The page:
finding ways to capture meaningful informal learning experiences by explicitly linking these to formal structures, and providing frameworks within which informal learning can then be validated and accredited (Cedefop Report 2007).

Education is clearly a social process but it is probably much closer to an ongoing discussion or debate than an extended celebration with an ever-expanding network of friends (p. 179, Ravenscroft et al.)

the community of inquiry (COI) model developed by Garrison and Anderson (2003) and social network analysis (SNA). European Commission-funded integrated

project called MATURE (Continuous Social Learning in Knowledge Networks), which is investigating how technology-mediated informal learning leads to improved knowledge practices in the digital workplace
Fitzgibbons, M. (2014). Teaching political science students to find and evaluate information in the social media flow. In I. Management Association, STEM education: Concepts, methodologies, tools, and applications. Hershey, PA: IGI Global. Retrieved from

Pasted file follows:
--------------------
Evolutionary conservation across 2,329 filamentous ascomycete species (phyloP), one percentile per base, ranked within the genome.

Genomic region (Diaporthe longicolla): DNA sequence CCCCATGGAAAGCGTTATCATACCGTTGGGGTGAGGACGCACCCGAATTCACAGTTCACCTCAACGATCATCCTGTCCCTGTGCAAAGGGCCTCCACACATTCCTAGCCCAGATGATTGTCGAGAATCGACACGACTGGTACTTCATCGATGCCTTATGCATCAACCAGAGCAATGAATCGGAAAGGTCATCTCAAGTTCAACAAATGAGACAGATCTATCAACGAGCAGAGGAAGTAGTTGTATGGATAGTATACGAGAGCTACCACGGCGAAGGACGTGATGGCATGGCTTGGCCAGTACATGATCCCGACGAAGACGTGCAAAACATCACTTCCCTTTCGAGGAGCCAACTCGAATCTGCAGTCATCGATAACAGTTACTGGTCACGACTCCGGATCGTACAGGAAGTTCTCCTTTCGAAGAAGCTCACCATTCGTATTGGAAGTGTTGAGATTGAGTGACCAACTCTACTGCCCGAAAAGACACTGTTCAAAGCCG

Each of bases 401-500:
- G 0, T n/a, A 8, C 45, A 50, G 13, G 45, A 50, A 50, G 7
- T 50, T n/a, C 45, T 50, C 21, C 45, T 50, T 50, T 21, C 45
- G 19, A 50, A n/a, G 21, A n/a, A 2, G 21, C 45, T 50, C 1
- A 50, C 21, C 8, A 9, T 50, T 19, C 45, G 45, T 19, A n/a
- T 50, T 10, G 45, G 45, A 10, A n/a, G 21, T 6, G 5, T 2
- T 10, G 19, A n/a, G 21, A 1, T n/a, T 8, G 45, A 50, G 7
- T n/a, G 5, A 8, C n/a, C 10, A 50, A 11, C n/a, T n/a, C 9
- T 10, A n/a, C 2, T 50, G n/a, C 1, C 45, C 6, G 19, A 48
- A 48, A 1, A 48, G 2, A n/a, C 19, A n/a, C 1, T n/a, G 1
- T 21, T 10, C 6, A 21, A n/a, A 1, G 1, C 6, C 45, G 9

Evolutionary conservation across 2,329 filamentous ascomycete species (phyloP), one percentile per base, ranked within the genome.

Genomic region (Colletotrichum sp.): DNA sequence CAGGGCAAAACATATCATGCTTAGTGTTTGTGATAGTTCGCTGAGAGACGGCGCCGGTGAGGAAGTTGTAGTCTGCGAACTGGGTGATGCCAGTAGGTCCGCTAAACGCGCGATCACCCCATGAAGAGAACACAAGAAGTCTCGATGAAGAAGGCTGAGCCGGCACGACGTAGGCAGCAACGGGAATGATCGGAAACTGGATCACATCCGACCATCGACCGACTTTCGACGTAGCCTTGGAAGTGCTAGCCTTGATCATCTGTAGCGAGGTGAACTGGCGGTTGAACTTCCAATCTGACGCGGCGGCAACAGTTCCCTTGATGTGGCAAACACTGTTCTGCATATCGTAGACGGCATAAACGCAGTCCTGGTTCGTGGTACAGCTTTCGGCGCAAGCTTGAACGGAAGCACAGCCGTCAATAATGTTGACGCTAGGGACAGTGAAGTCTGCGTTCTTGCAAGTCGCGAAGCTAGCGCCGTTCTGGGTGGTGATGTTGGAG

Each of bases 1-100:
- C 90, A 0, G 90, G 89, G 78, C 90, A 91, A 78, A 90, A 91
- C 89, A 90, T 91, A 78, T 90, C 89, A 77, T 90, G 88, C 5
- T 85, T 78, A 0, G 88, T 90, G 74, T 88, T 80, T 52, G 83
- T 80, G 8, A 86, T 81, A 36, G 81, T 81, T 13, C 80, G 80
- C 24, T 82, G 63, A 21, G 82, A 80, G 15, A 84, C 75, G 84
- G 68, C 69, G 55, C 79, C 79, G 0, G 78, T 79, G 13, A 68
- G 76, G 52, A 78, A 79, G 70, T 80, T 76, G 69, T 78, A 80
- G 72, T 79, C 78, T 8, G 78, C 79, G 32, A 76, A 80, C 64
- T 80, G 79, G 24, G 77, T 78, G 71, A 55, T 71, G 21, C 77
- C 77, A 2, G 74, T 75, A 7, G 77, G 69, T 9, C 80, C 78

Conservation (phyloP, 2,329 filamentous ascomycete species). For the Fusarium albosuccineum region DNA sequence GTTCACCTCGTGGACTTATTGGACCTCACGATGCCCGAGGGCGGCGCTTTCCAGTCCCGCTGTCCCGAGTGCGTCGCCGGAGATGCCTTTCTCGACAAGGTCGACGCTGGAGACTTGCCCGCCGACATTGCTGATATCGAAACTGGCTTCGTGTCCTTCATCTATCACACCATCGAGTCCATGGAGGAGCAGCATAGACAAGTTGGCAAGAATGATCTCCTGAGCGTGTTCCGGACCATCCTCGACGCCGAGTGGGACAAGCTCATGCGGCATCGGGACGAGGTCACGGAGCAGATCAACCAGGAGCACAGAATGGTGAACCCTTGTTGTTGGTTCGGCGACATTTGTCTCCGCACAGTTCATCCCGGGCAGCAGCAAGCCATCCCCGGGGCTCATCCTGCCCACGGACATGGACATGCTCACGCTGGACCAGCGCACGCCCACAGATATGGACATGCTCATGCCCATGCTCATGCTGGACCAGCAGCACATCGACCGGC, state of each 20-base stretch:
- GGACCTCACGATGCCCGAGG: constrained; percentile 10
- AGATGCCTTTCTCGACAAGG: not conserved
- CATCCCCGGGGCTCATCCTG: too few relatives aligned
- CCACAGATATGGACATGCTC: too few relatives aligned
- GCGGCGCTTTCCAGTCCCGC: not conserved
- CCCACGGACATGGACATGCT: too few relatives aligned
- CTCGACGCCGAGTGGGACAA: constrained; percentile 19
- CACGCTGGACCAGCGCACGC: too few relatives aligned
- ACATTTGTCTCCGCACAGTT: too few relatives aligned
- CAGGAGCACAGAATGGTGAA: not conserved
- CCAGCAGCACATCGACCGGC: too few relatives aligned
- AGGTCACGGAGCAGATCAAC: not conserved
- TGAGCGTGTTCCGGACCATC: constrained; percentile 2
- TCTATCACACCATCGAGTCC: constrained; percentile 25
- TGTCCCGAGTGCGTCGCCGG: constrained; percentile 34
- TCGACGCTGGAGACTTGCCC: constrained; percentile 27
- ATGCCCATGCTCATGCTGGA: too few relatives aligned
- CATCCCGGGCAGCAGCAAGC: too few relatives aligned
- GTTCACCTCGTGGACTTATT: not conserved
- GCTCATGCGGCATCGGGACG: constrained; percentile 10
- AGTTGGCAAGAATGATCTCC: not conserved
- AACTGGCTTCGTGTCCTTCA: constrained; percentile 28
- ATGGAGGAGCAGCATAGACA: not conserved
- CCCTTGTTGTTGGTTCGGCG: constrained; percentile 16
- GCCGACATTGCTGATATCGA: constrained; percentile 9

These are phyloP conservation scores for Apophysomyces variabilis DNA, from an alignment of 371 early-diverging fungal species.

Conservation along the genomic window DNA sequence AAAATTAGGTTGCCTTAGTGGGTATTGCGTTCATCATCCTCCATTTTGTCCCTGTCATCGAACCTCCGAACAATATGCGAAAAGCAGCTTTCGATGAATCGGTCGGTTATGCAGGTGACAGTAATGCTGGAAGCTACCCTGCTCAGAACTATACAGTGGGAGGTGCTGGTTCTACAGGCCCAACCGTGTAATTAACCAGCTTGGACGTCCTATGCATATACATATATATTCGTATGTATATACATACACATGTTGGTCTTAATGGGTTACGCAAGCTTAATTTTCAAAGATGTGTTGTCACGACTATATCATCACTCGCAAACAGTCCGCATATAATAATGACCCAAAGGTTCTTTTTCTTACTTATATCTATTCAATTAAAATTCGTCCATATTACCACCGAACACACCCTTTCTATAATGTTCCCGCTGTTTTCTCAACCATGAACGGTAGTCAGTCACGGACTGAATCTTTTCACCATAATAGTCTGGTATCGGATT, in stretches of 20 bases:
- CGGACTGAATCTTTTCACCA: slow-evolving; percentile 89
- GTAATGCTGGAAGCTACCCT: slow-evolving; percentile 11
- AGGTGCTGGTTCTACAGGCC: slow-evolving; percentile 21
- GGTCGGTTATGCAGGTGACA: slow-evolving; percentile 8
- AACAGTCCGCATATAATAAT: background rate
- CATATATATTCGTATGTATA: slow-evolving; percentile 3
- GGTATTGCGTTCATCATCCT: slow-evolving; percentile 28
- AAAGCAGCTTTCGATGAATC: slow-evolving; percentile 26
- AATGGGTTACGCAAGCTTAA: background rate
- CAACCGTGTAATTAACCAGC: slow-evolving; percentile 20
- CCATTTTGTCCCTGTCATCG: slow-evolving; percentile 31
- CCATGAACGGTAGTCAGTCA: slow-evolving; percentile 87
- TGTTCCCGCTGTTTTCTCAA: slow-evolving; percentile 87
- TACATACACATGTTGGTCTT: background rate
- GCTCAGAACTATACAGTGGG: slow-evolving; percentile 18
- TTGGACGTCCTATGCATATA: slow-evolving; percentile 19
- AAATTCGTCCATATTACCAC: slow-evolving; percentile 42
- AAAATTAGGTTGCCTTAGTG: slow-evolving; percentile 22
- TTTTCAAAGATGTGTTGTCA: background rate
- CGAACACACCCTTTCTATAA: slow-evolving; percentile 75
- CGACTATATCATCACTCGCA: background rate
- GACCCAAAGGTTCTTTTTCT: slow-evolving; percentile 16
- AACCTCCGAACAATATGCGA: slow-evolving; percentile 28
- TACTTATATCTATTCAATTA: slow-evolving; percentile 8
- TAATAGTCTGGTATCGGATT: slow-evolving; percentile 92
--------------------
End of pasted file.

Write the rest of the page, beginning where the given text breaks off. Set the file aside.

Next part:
Cheung, C. (2010). Web 2.0: Challenges and Opportunities for Media Education and Beyond. E-Learning And Digital Media, 7(4), 328-337.
Pattison, D. (2012). Participating in the Online Social Culture. Knowledge Quest, 41(1), 70-72.
Key to using social media is the ability to stand back and evaluate the credibility of a source of information, apart from the actual content. While developing this critical attitude toward traditional media is important, the attitude is even more crucial in the context of using social media because information didn’t go through the vetting process of formal publication. Can the student corroborate the information from multiple sources? How recent is this information? Are the author’s credentials appropriate? In other words, the ability to step back, to become aware of the metatext or metacontext is more important than ever.
Coad, D. T. (2013). Developing Critical Literacy and Critical Thinking through Facebook. Kairos: A Journal Of Rhetoric, Technology, And Pedagogy, 18(1).